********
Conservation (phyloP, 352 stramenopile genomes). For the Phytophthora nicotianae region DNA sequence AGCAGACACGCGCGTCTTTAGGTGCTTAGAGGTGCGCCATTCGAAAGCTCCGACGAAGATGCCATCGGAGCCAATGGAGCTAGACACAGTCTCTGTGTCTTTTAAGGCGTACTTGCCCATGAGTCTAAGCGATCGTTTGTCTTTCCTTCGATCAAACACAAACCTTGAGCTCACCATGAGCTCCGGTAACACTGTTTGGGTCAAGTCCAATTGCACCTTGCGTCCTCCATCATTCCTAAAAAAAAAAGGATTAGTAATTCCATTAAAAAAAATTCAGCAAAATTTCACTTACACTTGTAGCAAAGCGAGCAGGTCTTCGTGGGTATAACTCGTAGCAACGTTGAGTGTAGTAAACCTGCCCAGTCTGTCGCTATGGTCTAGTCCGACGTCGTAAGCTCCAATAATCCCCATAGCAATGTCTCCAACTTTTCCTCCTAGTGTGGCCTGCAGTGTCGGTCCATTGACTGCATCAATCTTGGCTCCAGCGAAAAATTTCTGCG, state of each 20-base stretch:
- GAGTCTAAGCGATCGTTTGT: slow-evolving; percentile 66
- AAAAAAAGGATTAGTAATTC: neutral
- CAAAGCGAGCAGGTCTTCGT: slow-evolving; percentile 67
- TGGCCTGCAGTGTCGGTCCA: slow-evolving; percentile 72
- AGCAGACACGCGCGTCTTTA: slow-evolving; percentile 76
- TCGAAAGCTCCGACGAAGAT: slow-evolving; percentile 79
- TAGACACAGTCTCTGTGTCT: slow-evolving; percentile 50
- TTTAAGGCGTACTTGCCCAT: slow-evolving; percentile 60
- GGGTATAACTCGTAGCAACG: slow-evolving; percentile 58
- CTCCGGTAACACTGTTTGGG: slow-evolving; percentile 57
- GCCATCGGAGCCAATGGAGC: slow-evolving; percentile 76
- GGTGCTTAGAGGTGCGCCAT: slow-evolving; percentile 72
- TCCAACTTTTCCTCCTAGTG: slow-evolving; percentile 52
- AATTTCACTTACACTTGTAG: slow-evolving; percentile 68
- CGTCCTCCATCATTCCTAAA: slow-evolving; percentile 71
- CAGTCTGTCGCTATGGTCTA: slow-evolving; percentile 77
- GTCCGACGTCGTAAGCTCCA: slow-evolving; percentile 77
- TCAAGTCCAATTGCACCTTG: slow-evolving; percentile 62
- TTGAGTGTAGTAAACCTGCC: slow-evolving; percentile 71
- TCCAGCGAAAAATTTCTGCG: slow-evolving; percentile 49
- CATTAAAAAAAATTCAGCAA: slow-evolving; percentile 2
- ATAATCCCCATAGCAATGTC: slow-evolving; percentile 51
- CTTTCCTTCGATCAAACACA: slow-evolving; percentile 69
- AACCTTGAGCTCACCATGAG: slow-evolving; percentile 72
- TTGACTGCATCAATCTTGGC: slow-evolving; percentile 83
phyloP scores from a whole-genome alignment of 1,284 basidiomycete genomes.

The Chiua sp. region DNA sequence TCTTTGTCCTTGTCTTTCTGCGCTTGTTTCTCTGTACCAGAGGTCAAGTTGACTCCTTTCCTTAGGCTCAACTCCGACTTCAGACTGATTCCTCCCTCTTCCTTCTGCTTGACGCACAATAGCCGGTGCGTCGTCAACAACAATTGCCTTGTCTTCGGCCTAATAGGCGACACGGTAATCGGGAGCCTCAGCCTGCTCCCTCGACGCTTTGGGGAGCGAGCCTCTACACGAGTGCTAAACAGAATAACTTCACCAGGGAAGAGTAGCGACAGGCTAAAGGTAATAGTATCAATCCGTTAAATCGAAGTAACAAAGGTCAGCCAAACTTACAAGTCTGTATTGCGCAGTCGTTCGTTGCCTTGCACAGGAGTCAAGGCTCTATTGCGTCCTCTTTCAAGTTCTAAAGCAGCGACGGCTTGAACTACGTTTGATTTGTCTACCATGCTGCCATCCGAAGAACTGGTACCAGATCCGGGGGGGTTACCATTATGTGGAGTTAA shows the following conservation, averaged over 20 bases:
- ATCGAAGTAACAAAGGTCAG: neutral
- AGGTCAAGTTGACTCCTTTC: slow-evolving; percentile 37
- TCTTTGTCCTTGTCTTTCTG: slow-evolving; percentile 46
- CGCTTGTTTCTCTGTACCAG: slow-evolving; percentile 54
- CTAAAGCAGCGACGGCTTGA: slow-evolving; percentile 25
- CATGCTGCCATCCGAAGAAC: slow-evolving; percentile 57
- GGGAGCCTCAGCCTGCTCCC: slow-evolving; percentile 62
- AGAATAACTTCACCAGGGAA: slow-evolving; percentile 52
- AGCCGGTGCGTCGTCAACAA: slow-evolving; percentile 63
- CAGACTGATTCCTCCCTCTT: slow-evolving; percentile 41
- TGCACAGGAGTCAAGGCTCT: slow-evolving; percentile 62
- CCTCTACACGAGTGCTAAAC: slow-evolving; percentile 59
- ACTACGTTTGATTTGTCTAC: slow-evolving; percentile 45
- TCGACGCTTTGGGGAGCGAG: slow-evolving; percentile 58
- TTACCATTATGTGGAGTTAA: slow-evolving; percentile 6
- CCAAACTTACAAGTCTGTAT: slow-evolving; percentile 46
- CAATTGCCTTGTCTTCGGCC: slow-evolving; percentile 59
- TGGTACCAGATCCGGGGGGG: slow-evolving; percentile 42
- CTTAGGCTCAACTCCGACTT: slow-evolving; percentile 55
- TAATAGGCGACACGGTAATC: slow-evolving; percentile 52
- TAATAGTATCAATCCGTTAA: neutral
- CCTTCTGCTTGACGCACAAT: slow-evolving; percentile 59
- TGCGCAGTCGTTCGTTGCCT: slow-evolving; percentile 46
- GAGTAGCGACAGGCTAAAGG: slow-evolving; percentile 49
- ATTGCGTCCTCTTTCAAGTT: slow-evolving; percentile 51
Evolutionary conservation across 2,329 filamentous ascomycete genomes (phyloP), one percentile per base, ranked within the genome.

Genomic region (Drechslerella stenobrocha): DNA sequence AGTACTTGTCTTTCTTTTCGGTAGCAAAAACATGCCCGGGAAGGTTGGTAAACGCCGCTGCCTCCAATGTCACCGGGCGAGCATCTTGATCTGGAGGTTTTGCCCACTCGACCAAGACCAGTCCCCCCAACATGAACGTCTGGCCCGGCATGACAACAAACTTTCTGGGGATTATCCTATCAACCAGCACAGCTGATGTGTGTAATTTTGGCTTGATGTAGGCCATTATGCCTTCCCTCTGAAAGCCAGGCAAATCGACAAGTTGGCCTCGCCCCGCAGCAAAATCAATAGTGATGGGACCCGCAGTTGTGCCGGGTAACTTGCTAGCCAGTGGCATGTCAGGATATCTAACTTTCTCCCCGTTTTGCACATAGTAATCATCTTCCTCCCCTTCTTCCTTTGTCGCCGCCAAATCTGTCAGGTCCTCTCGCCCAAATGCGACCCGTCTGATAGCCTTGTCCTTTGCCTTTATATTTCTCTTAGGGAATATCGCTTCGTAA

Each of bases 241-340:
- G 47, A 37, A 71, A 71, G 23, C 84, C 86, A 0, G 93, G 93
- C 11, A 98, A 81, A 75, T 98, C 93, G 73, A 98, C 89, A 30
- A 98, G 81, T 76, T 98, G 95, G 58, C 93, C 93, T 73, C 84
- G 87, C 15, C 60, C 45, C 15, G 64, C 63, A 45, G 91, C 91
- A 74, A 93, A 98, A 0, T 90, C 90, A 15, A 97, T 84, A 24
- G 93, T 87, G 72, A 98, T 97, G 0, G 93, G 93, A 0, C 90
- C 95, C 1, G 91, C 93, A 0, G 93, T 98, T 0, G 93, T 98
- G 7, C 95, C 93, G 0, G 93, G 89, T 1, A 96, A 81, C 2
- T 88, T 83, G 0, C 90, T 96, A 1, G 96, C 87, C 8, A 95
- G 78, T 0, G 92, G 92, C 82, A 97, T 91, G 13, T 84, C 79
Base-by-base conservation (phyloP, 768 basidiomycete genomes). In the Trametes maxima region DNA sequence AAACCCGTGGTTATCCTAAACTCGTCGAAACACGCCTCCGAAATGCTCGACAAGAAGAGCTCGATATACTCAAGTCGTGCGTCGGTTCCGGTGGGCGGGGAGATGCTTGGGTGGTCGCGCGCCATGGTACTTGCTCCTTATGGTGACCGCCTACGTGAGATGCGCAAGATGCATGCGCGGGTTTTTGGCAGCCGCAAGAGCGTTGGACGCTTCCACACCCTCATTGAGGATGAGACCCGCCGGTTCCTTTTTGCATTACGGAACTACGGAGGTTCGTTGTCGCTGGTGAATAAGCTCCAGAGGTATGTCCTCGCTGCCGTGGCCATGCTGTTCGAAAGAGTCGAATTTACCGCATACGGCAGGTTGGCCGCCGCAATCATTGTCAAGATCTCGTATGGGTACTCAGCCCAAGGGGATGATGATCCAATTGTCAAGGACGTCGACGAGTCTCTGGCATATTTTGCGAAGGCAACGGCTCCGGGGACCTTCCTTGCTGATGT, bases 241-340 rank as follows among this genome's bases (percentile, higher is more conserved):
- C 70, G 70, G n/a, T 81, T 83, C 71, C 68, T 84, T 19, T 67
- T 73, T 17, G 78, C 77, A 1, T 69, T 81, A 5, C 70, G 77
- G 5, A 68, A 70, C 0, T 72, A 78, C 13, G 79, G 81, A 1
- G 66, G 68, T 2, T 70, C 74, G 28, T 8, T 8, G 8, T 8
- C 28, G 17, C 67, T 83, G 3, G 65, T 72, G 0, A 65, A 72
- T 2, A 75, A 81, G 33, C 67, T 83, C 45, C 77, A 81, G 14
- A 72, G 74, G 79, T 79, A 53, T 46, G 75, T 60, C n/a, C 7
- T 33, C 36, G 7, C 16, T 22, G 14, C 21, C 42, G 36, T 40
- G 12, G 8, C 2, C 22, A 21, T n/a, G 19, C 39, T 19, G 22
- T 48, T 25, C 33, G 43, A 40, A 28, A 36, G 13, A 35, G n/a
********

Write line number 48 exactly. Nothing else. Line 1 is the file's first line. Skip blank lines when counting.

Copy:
- TAATAGGCGACACGGTAATC: slow-evolving; percentile 52